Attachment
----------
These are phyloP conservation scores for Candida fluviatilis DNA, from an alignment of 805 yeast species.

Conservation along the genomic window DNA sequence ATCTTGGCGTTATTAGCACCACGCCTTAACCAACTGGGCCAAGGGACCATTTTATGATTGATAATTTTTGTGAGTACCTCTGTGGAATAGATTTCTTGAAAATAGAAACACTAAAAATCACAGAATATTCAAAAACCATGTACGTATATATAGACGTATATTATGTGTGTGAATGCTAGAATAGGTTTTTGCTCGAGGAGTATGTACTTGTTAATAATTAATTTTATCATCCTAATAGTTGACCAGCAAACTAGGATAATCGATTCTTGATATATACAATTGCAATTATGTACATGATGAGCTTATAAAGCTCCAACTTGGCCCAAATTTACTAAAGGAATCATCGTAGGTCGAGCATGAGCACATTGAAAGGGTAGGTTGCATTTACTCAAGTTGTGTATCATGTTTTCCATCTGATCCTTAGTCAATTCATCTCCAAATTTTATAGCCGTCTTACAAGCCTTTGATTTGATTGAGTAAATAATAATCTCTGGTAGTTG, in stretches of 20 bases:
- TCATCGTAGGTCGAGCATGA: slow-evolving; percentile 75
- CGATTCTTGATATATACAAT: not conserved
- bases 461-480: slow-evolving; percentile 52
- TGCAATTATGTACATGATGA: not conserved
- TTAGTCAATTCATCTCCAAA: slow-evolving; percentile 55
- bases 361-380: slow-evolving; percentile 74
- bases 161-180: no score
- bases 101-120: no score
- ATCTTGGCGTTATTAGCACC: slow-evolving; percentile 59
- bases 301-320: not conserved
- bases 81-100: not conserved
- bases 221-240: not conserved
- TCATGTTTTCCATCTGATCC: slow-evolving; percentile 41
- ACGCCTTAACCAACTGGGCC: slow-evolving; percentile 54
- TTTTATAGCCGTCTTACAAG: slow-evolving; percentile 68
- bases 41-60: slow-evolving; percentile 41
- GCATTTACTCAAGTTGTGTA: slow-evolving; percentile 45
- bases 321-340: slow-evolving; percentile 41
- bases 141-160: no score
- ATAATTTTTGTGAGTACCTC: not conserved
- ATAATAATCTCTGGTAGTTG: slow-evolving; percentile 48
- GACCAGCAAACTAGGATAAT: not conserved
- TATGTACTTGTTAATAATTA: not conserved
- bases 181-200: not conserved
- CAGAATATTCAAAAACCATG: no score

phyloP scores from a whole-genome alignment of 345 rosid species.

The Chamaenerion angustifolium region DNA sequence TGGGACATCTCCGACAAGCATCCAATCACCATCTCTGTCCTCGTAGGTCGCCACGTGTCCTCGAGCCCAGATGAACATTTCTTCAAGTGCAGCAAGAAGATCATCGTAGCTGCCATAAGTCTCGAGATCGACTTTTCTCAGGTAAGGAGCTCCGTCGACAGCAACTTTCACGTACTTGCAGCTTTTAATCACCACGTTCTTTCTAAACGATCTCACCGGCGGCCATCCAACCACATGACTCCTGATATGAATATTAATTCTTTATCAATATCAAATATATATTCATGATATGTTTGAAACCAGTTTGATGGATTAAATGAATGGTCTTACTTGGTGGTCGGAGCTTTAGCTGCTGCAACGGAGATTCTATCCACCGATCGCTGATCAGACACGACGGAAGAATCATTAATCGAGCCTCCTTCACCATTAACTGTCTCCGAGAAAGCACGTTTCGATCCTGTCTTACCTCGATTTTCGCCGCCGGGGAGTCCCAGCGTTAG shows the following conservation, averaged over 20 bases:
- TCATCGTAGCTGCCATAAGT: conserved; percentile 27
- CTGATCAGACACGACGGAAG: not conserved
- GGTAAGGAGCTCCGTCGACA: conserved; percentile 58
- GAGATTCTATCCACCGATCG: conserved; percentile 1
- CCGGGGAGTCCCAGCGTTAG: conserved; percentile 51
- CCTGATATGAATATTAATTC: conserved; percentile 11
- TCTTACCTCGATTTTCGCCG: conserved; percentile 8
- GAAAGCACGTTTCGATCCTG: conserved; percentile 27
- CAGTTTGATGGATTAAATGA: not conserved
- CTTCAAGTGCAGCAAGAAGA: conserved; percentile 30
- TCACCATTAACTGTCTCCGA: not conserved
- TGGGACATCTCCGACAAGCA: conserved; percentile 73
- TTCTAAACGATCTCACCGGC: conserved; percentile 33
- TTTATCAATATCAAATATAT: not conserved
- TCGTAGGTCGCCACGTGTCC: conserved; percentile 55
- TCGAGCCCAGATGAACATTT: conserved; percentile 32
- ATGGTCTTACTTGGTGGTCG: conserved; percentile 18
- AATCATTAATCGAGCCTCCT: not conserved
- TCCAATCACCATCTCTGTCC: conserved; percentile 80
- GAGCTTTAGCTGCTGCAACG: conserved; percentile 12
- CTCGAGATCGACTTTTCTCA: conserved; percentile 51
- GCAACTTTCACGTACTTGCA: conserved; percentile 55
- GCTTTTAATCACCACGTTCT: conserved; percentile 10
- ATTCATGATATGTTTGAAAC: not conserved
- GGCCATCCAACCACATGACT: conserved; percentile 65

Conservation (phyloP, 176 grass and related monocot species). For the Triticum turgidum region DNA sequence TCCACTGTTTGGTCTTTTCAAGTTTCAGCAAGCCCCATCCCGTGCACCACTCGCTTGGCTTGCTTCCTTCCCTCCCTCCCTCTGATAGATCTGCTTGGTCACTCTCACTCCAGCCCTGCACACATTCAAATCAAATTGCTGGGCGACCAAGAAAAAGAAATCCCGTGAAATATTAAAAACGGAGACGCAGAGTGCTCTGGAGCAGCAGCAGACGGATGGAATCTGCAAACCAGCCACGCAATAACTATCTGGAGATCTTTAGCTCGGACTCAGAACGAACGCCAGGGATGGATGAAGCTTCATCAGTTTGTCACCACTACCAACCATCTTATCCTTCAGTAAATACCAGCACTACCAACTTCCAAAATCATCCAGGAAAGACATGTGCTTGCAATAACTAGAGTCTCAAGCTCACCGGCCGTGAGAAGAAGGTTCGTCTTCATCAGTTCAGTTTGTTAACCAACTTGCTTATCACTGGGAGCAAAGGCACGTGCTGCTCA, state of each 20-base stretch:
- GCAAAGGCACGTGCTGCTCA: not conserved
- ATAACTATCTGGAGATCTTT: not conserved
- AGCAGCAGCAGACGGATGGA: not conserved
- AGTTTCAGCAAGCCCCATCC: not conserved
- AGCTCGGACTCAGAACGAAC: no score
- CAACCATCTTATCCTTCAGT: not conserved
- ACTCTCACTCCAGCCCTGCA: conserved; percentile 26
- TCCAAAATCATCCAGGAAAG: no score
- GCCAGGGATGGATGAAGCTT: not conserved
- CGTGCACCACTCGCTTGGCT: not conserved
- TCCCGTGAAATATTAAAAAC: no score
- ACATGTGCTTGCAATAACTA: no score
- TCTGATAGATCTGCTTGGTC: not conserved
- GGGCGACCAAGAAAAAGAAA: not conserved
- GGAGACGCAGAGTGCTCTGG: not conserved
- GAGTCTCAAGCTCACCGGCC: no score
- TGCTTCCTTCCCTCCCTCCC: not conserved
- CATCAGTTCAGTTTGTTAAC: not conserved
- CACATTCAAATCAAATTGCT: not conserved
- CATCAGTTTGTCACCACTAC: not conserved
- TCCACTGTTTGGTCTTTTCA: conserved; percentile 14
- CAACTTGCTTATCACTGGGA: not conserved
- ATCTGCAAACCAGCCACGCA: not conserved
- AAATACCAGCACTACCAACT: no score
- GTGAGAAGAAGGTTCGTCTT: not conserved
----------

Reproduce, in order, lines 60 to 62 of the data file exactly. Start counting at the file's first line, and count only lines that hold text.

- AGCTCGGACTCAGAACGAAC: no score
- CAACCATCTTATCCTTCAGT: not conserved
- ACTCTCACTCCAGCCCTGCA: conserved; percentile 26